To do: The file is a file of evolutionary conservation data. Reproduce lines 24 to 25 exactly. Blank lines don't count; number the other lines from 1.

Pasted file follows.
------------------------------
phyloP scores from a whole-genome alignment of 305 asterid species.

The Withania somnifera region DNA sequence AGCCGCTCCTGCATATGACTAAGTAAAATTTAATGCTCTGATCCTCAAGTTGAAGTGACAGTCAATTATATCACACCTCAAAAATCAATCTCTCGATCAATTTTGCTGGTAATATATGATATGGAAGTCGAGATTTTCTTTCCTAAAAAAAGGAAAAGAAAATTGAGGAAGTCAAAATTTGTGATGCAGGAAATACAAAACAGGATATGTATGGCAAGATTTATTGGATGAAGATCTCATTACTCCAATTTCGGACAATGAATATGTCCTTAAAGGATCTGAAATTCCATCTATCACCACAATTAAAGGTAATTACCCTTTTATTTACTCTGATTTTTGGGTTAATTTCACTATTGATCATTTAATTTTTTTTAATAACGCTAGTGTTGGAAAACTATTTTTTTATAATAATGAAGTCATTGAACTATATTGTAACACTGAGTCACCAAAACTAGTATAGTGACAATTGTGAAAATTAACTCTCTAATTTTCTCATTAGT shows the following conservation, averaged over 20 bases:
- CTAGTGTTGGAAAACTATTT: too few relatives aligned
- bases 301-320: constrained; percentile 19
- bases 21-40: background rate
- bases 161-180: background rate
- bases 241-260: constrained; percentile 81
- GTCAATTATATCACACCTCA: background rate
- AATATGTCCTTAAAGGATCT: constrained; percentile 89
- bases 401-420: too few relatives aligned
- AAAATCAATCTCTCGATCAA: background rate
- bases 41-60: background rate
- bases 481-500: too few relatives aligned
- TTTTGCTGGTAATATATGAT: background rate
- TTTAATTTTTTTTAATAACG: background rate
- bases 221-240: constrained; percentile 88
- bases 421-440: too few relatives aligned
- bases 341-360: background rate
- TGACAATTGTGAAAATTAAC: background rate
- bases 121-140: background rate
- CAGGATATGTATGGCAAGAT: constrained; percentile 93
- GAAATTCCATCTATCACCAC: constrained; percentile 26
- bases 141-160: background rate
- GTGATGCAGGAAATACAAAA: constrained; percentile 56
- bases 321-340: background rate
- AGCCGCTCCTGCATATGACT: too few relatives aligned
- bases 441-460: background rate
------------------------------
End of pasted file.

- GTGATGCAGGAAATACAAAA: constrained; percentile 56
- bases 321-340: background rate